Separately, combine the sugar, maple syrup, melted palm oil, and vanilla. Stir well, and then add the wet ingredients into the bowl of dry. Using a wide spatula, mix just enough to bring the batter together smoothly without over-beating it. Use a 3-ounce ice cream scoop to portion out cookies, and place them with at least 1 1/2 between each cookie on your prepared baking sheet. They spread out to become sizable cookies, so I usually bake about 9 per sheet.

Flatten them out slightly with lightly moistened hands, and bake for 10 – 12 minutes, until barely browned around the edges and no longer shiny on top. They may looks a bit underdone, but they will continue to bake once removed from the oven, and you want to keep them nice and chewy. Let the cookies rest on the sheets for 10 minutes before cooling completely on a wire rack.

Makes 6 – 8 Large Cookies

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Cultured Butter

1/2 Cup Plain, Unsweetened Vegan Yogurt
1/4 Cup Aquafaba
1 Tablespoon White Miso Paste
1 Teaspoon Nutritional Yeast
1/4 Teaspoon Salt
1 Cup Red Palm Oil, Melted

Place all of the ingredients into your blender except for the palm oil, and blend until thoroughly combined. While allowing the motor to run on high speed, slowly drizzle in the melted palm oil, allowing the mixture to emulsify smoothly.

Transfer the mixture to a glass container and cover. Let it solidify in the fridge for at least 6 hours, or the freezer for 1.

The butter will be soft and spreadable straight out of the fridge. It melts beautifully and you can cook with it, too! I haven’t yet tested it for baking, but if you do, let me know about it in the comment section.

Properly sealed and chilled, the butter should keep in the fridge for up to two weeks.

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Flavor Your Life

It’s one of the most common cooking staples across the globe, found in even the most sparsely populated pantries and in the hands of extraordinarily reluctant cooks. Olive oil’s ubiquity is owed in large part to its accessibility, as a vast number of brands have become available in recent years. Such a vast range of options should immediately suggest that not all oils are created equal, yet few shoppers pause to think about the origin of those original fruits before popping a sleek new bottle into their carts. For such a beloved, indispensable ingredient, there sure is still an overwhelming amount of misinformation out there.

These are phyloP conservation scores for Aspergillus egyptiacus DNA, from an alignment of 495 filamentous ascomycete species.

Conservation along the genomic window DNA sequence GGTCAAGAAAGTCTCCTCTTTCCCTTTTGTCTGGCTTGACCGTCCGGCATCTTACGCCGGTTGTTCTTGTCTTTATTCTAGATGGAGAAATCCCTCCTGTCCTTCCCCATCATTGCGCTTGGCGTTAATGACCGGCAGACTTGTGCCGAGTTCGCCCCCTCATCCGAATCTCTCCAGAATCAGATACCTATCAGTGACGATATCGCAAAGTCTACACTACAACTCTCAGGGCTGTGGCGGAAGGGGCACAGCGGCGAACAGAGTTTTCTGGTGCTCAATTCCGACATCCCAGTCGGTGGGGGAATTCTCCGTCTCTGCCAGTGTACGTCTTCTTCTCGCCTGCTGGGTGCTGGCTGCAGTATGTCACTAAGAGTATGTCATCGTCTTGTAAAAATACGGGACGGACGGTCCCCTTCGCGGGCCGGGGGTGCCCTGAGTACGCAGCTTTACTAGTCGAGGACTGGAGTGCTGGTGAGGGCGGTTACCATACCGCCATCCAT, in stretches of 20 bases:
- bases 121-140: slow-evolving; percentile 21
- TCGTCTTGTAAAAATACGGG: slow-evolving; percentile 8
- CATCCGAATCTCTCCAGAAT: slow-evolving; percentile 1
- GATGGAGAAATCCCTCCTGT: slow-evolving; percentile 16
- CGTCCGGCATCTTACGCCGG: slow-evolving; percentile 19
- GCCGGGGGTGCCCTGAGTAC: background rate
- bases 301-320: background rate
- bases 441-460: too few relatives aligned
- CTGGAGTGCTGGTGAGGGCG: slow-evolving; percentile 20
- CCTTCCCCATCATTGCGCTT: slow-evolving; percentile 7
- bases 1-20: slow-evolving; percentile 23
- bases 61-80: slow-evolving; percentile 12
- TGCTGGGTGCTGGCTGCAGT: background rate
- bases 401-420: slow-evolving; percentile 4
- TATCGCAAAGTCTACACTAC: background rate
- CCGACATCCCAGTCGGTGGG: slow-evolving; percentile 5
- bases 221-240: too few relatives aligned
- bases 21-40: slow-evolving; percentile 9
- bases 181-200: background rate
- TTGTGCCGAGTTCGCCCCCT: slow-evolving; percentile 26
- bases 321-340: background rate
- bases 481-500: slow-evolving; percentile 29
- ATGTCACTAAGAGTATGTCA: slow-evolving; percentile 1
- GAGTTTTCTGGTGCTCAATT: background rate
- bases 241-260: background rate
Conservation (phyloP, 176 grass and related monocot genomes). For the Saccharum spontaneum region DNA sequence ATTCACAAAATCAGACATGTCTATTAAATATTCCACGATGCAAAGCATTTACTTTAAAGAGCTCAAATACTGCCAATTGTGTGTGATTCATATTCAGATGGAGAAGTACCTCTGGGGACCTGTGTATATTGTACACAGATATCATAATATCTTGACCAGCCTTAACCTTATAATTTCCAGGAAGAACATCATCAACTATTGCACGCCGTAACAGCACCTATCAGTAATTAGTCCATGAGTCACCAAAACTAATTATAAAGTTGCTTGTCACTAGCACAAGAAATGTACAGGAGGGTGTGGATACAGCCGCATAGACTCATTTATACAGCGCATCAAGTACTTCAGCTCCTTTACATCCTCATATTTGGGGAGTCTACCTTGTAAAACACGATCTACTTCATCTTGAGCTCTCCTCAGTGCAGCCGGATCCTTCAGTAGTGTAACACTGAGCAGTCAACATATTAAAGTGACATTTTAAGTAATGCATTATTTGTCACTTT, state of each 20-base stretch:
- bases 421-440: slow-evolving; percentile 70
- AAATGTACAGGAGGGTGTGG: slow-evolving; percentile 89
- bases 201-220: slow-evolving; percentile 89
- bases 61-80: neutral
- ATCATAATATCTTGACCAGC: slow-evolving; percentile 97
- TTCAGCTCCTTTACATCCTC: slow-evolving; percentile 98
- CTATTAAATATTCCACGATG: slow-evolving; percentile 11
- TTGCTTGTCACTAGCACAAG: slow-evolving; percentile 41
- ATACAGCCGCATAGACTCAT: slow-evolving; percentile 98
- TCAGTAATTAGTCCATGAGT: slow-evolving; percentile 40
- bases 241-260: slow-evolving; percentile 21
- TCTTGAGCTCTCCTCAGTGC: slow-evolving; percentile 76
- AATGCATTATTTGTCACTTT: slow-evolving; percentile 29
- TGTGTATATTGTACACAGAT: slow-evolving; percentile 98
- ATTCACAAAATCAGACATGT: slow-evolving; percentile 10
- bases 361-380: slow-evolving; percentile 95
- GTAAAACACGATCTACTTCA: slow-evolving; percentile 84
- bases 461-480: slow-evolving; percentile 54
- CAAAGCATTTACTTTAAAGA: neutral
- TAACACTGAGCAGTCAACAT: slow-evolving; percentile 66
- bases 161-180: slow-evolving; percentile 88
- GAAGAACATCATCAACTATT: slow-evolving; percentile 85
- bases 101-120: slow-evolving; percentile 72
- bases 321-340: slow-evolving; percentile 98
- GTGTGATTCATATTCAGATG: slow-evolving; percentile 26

Inspired by the Flavor Your Life campaign, supported by the European Union, Unaprol, and the Italian Ministry of Agriculture, the goal of debunking common misconceptions resonated with me in a powerful way. Moms Meet provided a bottle of Zucchi Extra Virgin Olive Oil to demonstrate the difference, but I’ve long been a devotee of quality European olive oils even without that delicious perk.

Let’s not beat around the olive tree, and get down to business. It’s time to talk about the top olive oil myths that need to be put to rest, once and for all:

You can’t fry with it.

Contrary to the single most frequently perpetuated false fact, olive oil has a 400-degree smoke point and can hold up beautifully (and tastefully) to the task of deep frying. Raising the heat beyond that temperature will only result in burnt food no matter the carrier, so keep a thermometer clipped to the pot, tend it carefully, and your taste buds will be rewarded.

Only extra-virgin will work in dressings.

Though there is a drop of truth in that statement, extra-virgin is merely a title bestowed to the very top grade of oil, cold pressed; extracted without heat or chemicals. That isn’t to say that other grades are of any lower quality. If anything, their flavor has a lower impact, which might actually be a welcome quality if your vinaigrette has bold seasonings that would otherwise obliterate the delicate nuances of a top grade oil. On the reverse side of the spectrum, this more neutral palate could be a benefit for baked goods where you don’t want such a savory note to shine though.